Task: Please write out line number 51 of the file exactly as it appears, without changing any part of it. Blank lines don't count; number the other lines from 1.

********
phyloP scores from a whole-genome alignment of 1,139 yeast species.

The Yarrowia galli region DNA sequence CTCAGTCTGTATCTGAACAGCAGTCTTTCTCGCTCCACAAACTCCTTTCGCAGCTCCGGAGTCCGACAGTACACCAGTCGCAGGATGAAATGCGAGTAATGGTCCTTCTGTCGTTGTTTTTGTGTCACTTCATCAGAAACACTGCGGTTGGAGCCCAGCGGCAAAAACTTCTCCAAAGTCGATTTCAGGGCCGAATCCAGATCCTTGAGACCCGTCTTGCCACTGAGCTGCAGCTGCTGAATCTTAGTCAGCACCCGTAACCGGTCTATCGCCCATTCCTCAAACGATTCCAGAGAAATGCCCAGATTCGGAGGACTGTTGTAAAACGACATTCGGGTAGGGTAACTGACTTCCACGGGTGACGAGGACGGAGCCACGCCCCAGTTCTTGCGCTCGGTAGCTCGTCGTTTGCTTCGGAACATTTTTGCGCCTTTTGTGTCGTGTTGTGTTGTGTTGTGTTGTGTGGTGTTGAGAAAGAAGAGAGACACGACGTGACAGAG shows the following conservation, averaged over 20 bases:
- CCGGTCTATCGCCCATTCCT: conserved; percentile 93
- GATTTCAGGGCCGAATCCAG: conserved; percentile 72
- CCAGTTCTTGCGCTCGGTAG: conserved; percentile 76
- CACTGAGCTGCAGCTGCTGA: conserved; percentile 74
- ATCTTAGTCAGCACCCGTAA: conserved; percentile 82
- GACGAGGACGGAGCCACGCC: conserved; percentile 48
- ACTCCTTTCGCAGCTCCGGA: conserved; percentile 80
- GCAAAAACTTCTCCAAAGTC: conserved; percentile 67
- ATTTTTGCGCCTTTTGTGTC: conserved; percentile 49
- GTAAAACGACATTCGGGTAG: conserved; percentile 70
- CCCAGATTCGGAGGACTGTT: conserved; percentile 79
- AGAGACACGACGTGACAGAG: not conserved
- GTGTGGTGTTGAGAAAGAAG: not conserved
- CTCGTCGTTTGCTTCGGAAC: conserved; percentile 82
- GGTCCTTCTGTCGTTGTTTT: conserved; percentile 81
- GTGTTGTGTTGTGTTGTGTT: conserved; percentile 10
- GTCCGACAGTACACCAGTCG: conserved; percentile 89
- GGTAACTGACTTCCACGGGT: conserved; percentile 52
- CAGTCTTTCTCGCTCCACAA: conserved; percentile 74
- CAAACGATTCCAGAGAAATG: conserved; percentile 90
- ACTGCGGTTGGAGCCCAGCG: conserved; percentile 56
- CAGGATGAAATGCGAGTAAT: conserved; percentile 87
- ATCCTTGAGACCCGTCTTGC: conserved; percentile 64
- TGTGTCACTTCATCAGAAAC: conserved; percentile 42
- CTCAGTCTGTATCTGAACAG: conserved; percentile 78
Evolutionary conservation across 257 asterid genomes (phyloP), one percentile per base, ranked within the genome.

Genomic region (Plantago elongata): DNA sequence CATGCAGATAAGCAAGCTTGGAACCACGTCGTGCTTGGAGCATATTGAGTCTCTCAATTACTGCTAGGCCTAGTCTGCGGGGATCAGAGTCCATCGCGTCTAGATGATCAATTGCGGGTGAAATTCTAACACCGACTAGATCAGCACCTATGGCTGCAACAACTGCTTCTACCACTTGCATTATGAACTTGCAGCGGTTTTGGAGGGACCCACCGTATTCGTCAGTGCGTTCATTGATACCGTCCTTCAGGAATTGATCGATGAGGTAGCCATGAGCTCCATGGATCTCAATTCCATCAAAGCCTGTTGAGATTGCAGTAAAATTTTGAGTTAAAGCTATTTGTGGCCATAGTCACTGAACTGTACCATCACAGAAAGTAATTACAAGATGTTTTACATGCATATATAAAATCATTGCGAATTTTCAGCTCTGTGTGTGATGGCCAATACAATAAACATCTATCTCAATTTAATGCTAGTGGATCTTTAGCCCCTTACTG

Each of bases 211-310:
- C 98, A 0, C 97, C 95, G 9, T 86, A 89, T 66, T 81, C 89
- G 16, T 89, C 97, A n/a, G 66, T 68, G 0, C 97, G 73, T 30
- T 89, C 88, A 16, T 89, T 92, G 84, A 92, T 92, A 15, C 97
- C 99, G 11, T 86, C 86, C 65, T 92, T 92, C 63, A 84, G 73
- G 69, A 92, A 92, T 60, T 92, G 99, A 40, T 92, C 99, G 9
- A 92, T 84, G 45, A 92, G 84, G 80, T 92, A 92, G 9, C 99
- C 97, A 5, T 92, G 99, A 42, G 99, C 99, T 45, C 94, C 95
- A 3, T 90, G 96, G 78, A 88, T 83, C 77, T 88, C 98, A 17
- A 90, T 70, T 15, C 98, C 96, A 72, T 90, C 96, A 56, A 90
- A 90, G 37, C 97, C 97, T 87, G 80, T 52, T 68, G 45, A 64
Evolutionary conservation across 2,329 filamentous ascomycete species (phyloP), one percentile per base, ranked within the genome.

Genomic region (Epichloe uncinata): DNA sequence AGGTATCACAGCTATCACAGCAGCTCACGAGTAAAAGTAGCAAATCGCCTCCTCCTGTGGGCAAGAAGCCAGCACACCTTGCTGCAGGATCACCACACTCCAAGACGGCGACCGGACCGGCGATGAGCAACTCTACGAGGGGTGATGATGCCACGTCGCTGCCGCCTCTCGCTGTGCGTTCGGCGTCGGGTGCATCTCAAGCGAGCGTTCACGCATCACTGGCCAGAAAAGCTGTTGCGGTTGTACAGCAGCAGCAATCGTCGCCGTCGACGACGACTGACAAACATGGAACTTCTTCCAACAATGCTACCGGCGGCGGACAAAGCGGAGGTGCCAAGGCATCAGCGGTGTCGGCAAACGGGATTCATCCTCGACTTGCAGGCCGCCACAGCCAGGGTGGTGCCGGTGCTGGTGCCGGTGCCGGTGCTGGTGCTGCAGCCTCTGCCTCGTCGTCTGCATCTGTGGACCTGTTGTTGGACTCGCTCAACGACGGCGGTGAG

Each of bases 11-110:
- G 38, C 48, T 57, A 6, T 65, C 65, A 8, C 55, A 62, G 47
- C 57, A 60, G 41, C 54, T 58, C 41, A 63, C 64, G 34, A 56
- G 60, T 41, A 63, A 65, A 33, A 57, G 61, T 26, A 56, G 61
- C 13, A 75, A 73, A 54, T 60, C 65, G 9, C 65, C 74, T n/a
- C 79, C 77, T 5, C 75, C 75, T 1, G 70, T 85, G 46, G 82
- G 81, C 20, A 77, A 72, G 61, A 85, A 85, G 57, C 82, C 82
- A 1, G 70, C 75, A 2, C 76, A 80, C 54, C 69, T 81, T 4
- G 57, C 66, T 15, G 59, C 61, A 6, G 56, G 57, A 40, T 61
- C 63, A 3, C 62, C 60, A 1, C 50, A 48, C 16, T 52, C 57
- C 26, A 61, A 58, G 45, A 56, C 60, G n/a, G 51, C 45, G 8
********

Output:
- G 57, C 66, T 15, G 59, C 61, A 6, G 56, G 57, A 40, T 61